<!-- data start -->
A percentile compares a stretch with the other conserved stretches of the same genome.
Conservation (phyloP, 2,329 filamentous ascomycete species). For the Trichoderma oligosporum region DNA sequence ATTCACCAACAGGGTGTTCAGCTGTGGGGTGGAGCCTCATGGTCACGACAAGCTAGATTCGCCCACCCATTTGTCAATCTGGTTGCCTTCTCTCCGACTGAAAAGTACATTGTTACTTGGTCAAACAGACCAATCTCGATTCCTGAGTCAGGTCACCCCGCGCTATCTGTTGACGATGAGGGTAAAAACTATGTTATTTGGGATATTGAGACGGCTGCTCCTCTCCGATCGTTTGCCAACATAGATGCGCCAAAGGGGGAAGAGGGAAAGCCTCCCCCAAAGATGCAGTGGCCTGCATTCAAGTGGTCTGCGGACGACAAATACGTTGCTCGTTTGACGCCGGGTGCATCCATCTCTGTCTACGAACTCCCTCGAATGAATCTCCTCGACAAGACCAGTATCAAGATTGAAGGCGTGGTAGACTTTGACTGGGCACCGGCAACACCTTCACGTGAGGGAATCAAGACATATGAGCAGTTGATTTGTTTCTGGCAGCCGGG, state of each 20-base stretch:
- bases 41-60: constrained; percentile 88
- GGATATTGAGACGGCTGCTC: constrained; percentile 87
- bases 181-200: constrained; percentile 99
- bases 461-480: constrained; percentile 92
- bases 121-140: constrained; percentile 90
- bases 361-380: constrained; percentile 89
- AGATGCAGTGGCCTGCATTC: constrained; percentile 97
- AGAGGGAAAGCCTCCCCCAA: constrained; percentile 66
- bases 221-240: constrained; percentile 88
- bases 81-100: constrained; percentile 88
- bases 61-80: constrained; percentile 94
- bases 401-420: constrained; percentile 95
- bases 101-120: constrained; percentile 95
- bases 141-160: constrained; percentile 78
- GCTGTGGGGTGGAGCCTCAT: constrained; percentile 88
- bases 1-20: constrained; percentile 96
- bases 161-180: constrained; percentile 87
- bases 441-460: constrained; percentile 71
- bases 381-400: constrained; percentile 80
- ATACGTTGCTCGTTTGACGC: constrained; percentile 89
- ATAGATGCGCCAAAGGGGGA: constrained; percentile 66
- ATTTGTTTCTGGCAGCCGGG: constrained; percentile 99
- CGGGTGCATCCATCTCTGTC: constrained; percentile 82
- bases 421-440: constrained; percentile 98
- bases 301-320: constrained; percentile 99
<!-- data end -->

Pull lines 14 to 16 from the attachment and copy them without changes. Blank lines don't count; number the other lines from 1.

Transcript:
- bases 401-420: constrained; percentile 95
- bases 101-120: constrained; percentile 95
- bases 141-160: constrained; percentile 78